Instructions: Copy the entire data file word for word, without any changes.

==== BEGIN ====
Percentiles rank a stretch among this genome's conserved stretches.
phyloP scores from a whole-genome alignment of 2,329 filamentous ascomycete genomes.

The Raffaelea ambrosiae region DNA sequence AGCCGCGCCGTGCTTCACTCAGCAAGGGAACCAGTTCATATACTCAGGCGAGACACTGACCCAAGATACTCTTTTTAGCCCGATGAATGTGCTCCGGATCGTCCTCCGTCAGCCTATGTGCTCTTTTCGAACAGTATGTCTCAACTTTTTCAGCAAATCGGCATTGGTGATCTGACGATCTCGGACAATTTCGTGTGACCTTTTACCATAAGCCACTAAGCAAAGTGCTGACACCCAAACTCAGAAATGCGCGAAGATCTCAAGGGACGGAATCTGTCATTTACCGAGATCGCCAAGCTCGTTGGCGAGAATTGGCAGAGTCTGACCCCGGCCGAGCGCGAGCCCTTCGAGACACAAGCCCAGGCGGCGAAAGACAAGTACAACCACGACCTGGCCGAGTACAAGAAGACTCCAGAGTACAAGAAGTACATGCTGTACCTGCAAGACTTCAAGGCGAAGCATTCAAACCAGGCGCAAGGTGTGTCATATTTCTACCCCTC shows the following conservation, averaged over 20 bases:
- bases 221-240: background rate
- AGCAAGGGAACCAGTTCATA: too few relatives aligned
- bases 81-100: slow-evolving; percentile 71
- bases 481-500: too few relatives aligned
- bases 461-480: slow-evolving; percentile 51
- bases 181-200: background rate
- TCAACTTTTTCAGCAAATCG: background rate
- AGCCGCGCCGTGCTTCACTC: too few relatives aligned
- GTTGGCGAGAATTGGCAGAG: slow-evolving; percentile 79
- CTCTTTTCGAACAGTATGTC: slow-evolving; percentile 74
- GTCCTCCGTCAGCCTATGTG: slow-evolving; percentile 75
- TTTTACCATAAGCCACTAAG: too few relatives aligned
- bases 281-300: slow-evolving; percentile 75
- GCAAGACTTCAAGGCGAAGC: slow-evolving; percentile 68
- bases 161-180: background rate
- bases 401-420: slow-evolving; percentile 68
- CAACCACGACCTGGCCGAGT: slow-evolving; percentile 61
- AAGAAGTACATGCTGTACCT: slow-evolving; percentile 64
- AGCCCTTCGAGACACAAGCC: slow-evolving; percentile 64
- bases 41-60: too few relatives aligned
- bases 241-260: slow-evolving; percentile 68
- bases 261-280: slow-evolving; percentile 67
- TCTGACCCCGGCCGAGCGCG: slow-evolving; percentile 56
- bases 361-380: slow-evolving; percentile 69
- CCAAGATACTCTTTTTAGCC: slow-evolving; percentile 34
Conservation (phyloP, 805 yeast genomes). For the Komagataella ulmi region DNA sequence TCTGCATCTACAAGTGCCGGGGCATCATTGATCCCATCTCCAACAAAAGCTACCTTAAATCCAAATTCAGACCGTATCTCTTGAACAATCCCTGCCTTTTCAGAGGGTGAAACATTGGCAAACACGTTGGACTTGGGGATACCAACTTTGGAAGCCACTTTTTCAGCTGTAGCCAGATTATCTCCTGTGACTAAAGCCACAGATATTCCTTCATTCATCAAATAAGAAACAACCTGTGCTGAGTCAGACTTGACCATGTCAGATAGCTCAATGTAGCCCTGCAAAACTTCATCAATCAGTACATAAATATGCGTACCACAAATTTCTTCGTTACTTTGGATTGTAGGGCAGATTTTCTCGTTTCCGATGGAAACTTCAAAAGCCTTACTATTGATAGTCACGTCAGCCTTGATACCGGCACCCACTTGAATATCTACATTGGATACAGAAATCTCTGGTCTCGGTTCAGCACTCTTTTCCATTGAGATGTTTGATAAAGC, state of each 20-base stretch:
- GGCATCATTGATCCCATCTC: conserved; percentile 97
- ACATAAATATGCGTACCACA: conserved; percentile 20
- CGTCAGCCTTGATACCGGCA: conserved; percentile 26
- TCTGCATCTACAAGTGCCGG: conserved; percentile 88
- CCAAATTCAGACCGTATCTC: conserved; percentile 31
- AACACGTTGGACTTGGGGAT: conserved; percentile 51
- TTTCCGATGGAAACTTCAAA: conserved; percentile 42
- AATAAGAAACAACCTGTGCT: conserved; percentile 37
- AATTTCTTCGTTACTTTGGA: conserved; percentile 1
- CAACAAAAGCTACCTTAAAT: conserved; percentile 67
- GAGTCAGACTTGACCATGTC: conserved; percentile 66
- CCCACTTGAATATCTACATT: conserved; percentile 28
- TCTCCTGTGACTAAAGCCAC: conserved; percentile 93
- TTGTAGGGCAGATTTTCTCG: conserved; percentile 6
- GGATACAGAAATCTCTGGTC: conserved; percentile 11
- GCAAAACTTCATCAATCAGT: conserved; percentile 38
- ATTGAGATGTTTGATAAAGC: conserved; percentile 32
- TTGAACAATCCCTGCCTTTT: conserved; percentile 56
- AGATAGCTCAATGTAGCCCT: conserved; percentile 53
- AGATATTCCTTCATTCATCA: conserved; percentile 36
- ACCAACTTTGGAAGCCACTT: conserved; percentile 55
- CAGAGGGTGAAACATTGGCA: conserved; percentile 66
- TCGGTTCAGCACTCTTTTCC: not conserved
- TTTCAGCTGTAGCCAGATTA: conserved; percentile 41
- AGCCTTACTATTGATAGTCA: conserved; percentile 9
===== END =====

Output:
Percentiles rank a stretch among this genome's conserved stretches.
phyloP scores from a whole-genome alignment of 2,329 filamentous ascomycete genomes.

The Raffaelea ambrosiae region DNA sequence AGCCGCGCCGTGCTTCACTCAGCAAGGGAACCAGTTCATATACTCAGGCGAGACACTGACCCAAGATACTCTTTTTAGCCCGATGAATGTGCTCCGGATCGTCCTCCGTCAGCCTATGTGCTCTTTTCGAACAGTATGTCTCAACTTTTTCAGCAAATCGGCATTGGTGATCTGACGATCTCGGACAATTTCGTGTGACCTTTTACCATAAGCCACTAAGCAAAGTGCTGACACCCAAACTCAGAAATGCGCGAAGATCTCAAGGGACGGAATCTGTCATTTACCGAGATCGCCAAGCTCGTTGGCGAGAATTGGCAGAGTCTGACCCCGGCCGAGCGCGAGCCCTTCGAGACACAAGCCCAGGCGGCGAAAGACAAGTACAACCACGACCTGGCCGAGTACAAGAAGACTCCAGAGTACAAGAAGTACATGCTGTACCTGCAAGACTTCAAGGCGAAGCATTCAAACCAGGCGCAAGGTGTGTCATATTTCTACCCCTC shows the following conservation, averaged over 20 bases:
- bases 221-240: background rate
- AGCAAGGGAACCAGTTCATA: too few relatives aligned
- bases 81-100: slow-evolving; percentile 71
- bases 481-500: too few relatives aligned
- bases 461-480: slow-evolving; percentile 51
- bases 181-200: background rate
- TCAACTTTTTCAGCAAATCG: background rate
- AGCCGCGCCGTGCTTCACTC: too few relatives aligned
- GTTGGCGAGAATTGGCAGAG: slow-evolving; percentile 79
- CTCTTTTCGAACAGTATGTC: slow-evolving; percentile 74
- GTCCTCCGTCAGCCTATGTG: slow-evolving; percentile 75
- TTTTACCATAAGCCACTAAG: too few relatives aligned
- bases 281-300: slow-evolving; percentile 75
- GCAAGACTTCAAGGCGAAGC: slow-evolving; percentile 68
- bases 161-180: background rate
- bases 401-420: slow-evolving; percentile 68
- CAACCACGACCTGGCCGAGT: slow-evolving; percentile 61
- AAGAAGTACATGCTGTACCT: slow-evolving; percentile 64
- AGCCCTTCGAGACACAAGCC: slow-evolving; percentile 64
- bases 41-60: too few relatives aligned
- bases 241-260: slow-evolving; percentile 68
- bases 261-280: slow-evolving; percentile 67
- TCTGACCCCGGCCGAGCGCG: slow-evolving; percentile 56
- bases 361-380: slow-evolving; percentile 69
- CCAAGATACTCTTTTTAGCC: slow-evolving; percentile 34
Conservation (phyloP, 805 yeast genomes). For the Komagataella ulmi region DNA sequence TCTGCATCTACAAGTGCCGGGGCATCATTGATCCCATCTCCAACAAAAGCTACCTTAAATCCAAATTCAGACCGTATCTCTTGAACAATCCCTGCCTTTTCAGAGGGTGAAACATTGGCAAACACGTTGGACTTGGGGATACCAACTTTGGAAGCCACTTTTTCAGCTGTAGCCAGATTATCTCCTGTGACTAAAGCCACAGATATTCCTTCATTCATCAAATAAGAAACAACCTGTGCTGAGTCAGACTTGACCATGTCAGATAGCTCAATGTAGCCCTGCAAAACTTCATCAATCAGTACATAAATATGCGTACCACAAATTTCTTCGTTACTTTGGATTGTAGGGCAGATTTTCTCGTTTCCGATGGAAACTTCAAAAGCCTTACTATTGATAGTCACGTCAGCCTTGATACCGGCACCCACTTGAATATCTACATTGGATACAGAAATCTCTGGTCTCGGTTCAGCACTCTTTTCCATTGAGATGTTTGATAAAGC, state of each 20-base stretch:
- GGCATCATTGATCCCATCTC: conserved; percentile 97
- ACATAAATATGCGTACCACA: conserved; percentile 20
- CGTCAGCCTTGATACCGGCA: conserved; percentile 26
- TCTGCATCTACAAGTGCCGG: conserved; percentile 88
- CCAAATTCAGACCGTATCTC: conserved; percentile 31
- AACACGTTGGACTTGGGGAT: conserved; percentile 51
- TTTCCGATGGAAACTTCAAA: conserved; percentile 42
- AATAAGAAACAACCTGTGCT: conserved; percentile 37
- AATTTCTTCGTTACTTTGGA: conserved; percentile 1
- CAACAAAAGCTACCTTAAAT: conserved; percentile 67
- GAGTCAGACTTGACCATGTC: conserved; percentile 66
- CCCACTTGAATATCTACATT: conserved; percentile 28
- TCTCCTGTGACTAAAGCCAC: conserved; percentile 93
- TTGTAGGGCAGATTTTCTCG: conserved; percentile 6
- GGATACAGAAATCTCTGGTC: conserved; percentile 11
- GCAAAACTTCATCAATCAGT: conserved; percentile 38
- ATTGAGATGTTTGATAAAGC: conserved; percentile 32
- TTGAACAATCCCTGCCTTTT: conserved; percentile 56
- AGATAGCTCAATGTAGCCCT: conserved; percentile 53
- AGATATTCCTTCATTCATCA: conserved; percentile 36
- ACCAACTTTGGAAGCCACTT: conserved; percentile 55
- CAGAGGGTGAAACATTGGCA: conserved; percentile 66
- TCGGTTCAGCACTCTTTTCC: not conserved
- TTTCAGCTGTAGCCAGATTA: conserved; percentile 41
- AGCCTTACTATTGATAGTCA: conserved; percentile 9